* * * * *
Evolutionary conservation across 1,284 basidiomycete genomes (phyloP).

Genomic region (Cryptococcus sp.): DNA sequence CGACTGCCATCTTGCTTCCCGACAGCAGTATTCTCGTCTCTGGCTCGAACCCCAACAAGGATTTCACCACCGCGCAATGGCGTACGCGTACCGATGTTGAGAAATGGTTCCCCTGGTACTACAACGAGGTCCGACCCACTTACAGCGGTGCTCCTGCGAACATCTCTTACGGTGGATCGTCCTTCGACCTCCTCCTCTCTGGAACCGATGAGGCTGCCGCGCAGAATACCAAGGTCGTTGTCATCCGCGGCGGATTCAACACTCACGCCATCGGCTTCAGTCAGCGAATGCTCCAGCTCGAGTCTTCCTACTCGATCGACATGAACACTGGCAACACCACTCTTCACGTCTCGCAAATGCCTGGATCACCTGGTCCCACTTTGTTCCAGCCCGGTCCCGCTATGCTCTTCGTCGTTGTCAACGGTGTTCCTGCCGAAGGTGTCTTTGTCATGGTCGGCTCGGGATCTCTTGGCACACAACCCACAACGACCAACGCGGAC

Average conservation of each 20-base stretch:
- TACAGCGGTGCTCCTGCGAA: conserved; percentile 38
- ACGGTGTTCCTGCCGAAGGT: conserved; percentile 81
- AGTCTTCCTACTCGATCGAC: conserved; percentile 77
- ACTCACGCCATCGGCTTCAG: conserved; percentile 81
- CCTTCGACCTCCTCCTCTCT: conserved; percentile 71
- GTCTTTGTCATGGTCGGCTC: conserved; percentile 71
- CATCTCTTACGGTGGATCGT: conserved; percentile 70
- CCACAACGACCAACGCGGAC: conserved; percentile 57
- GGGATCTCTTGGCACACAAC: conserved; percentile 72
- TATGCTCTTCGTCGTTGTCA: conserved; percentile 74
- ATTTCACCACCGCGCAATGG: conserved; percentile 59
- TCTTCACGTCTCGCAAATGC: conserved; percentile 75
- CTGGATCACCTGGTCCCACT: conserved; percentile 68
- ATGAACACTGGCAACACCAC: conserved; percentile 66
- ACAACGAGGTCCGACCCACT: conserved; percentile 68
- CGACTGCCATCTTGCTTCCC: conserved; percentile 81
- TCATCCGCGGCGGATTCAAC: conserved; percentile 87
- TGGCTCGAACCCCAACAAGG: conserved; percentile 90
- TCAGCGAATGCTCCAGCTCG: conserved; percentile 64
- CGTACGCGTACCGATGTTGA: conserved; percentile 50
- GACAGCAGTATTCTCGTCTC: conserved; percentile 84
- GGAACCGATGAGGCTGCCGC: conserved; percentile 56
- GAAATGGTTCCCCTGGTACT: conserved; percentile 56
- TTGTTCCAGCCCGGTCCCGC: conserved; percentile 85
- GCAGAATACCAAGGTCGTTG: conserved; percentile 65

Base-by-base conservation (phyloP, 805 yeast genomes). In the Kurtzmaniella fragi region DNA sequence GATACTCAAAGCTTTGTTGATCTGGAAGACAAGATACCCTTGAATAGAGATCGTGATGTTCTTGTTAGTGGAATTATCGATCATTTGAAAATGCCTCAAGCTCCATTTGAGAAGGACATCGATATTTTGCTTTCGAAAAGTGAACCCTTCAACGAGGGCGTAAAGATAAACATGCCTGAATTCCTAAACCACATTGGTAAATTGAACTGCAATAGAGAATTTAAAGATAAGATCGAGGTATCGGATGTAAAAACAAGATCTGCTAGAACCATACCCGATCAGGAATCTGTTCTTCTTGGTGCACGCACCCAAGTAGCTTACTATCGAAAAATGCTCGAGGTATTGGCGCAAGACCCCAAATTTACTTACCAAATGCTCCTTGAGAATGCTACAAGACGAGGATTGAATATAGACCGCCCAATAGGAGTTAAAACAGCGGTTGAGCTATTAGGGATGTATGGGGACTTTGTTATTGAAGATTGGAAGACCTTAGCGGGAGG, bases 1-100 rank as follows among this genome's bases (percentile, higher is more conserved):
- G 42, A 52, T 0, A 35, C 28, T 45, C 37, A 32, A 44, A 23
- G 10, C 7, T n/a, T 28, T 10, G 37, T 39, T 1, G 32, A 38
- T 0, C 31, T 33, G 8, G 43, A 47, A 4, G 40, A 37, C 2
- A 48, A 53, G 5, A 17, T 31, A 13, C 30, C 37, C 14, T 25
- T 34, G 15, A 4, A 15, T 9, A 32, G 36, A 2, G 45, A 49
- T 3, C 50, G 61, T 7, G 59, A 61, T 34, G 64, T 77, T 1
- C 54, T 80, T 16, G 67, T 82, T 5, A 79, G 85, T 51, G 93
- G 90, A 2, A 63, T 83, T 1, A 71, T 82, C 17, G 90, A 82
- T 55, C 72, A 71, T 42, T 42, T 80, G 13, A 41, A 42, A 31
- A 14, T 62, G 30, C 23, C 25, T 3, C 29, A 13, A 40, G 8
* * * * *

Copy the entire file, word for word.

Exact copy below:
Evolutionary conservation across 1,284 basidiomycete genomes (phyloP).

Genomic region (Cryptococcus sp.): DNA sequence CGACTGCCATCTTGCTTCCCGACAGCAGTATTCTCGTCTCTGGCTCGAACCCCAACAAGGATTTCACCACCGCGCAATGGCGTACGCGTACCGATGTTGAGAAATGGTTCCCCTGGTACTACAACGAGGTCCGACCCACTTACAGCGGTGCTCCTGCGAACATCTCTTACGGTGGATCGTCCTTCGACCTCCTCCTCTCTGGAACCGATGAGGCTGCCGCGCAGAATACCAAGGTCGTTGTCATCCGCGGCGGATTCAACACTCACGCCATCGGCTTCAGTCAGCGAATGCTCCAGCTCGAGTCTTCCTACTCGATCGACATGAACACTGGCAACACCACTCTTCACGTCTCGCAAATGCCTGGATCACCTGGTCCCACTTTGTTCCAGCCCGGTCCCGCTATGCTCTTCGTCGTTGTCAACGGTGTTCCTGCCGAAGGTGTCTTTGTCATGGTCGGCTCGGGATCTCTTGGCACACAACCCACAACGACCAACGCGGAC

Average conservation of each 20-base stretch:
- TACAGCGGTGCTCCTGCGAA: conserved; percentile 38
- ACGGTGTTCCTGCCGAAGGT: conserved; percentile 81
- AGTCTTCCTACTCGATCGAC: conserved; percentile 77
- ACTCACGCCATCGGCTTCAG: conserved; percentile 81
- CCTTCGACCTCCTCCTCTCT: conserved; percentile 71
- GTCTTTGTCATGGTCGGCTC: conserved; percentile 71
- CATCTCTTACGGTGGATCGT: conserved; percentile 70
- CCACAACGACCAACGCGGAC: conserved; percentile 57
- GGGATCTCTTGGCACACAAC: conserved; percentile 72
- TATGCTCTTCGTCGTTGTCA: conserved; percentile 74
- ATTTCACCACCGCGCAATGG: conserved; percentile 59
- TCTTCACGTCTCGCAAATGC: conserved; percentile 75
- CTGGATCACCTGGTCCCACT: conserved; percentile 68
- ATGAACACTGGCAACACCAC: conserved; percentile 66
- ACAACGAGGTCCGACCCACT: conserved; percentile 68
- CGACTGCCATCTTGCTTCCC: conserved; percentile 81
- TCATCCGCGGCGGATTCAAC: conserved; percentile 87
- TGGCTCGAACCCCAACAAGG: conserved; percentile 90
- TCAGCGAATGCTCCAGCTCG: conserved; percentile 64
- CGTACGCGTACCGATGTTGA: conserved; percentile 50
- GACAGCAGTATTCTCGTCTC: conserved; percentile 84
- GGAACCGATGAGGCTGCCGC: conserved; percentile 56
- GAAATGGTTCCCCTGGTACT: conserved; percentile 56
- TTGTTCCAGCCCGGTCCCGC: conserved; percentile 85
- GCAGAATACCAAGGTCGTTG: conserved; percentile 65

Base-by-base conservation (phyloP, 805 yeast genomes). In the Kurtzmaniella fragi region DNA sequence GATACTCAAAGCTTTGTTGATCTGGAAGACAAGATACCCTTGAATAGAGATCGTGATGTTCTTGTTAGTGGAATTATCGATCATTTGAAAATGCCTCAAGCTCCATTTGAGAAGGACATCGATATTTTGCTTTCGAAAAGTGAACCCTTCAACGAGGGCGTAAAGATAAACATGCCTGAATTCCTAAACCACATTGGTAAATTGAACTGCAATAGAGAATTTAAAGATAAGATCGAGGTATCGGATGTAAAAACAAGATCTGCTAGAACCATACCCGATCAGGAATCTGTTCTTCTTGGTGCACGCACCCAAGTAGCTTACTATCGAAAAATGCTCGAGGTATTGGCGCAAGACCCCAAATTTACTTACCAAATGCTCCTTGAGAATGCTACAAGACGAGGATTGAATATAGACCGCCCAATAGGAGTTAAAACAGCGGTTGAGCTATTAGGGATGTATGGGGACTTTGTTATTGAAGATTGGAAGACCTTAGCGGGAGG, bases 1-100 rank as follows among this genome's bases (percentile, higher is more conserved):
- G 42, A 52, T 0, A 35, C 28, T 45, C 37, A 32, A 44, A 23
- G 10, C 7, T n/a, T 28, T 10, G 37, T 39, T 1, G 32, A 38
- T 0, C 31, T 33, G 8, G 43, A 47, A 4, G 40, A 37, C 2
- A 48, A 53, G 5, A 17, T 31, A 13, C 30, C 37, C 14, T 25
- T 34, G 15, A 4, A 15, T 9, A 32, G 36, A 2, G 45, A 49
- T 3, C 50, G 61, T 7, G 59, A 61, T 34, G 64, T 77, T 1
- C 54, T 80, T 16, G 67, T 82, T 5, A 79, G 85, T 51, G 93
- G 90, A 2, A 63, T 83, T 1, A 71, T 82, C 17, G 90, A 82
- T 55, C 72, A 71, T 42, T 42, T 80, G 13, A 41, A 42, A 31
- A 14, T 62, G 30, C 23, C 25, T 3, C 29, A 13, A 40, G 8